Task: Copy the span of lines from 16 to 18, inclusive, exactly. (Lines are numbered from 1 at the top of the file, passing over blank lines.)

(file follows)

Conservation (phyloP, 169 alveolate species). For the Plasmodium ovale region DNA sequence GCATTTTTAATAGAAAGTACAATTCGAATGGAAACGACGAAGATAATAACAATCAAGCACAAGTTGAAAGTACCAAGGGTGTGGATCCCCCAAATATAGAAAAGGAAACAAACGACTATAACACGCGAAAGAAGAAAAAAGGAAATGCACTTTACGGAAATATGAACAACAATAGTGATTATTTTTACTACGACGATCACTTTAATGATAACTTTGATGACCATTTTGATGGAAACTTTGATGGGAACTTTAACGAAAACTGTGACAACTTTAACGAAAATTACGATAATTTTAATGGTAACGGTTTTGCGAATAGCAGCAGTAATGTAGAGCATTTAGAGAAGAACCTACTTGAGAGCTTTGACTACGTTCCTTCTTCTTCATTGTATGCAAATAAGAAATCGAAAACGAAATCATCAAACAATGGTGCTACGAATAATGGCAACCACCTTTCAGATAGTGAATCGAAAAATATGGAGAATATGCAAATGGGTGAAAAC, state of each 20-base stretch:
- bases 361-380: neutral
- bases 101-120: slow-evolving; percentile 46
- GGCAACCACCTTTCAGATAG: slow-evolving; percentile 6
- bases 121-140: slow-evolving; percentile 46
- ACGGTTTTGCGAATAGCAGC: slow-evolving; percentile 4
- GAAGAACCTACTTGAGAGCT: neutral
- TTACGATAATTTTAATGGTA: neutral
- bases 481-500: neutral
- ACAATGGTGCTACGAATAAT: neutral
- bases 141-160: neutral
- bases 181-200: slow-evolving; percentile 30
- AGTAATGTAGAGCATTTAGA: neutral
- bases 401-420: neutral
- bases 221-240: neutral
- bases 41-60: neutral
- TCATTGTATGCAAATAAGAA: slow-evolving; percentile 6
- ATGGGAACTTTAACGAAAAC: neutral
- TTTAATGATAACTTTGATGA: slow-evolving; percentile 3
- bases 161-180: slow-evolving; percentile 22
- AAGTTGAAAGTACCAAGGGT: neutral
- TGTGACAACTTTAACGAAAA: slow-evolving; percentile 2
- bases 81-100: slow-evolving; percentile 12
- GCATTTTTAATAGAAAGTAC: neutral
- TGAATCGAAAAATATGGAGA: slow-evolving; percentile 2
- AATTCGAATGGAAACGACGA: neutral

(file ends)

- bases 41-60: neutral
- TCATTGTATGCAAATAAGAA: slow-evolving; percentile 6
- ATGGGAACTTTAACGAAAAC: neutral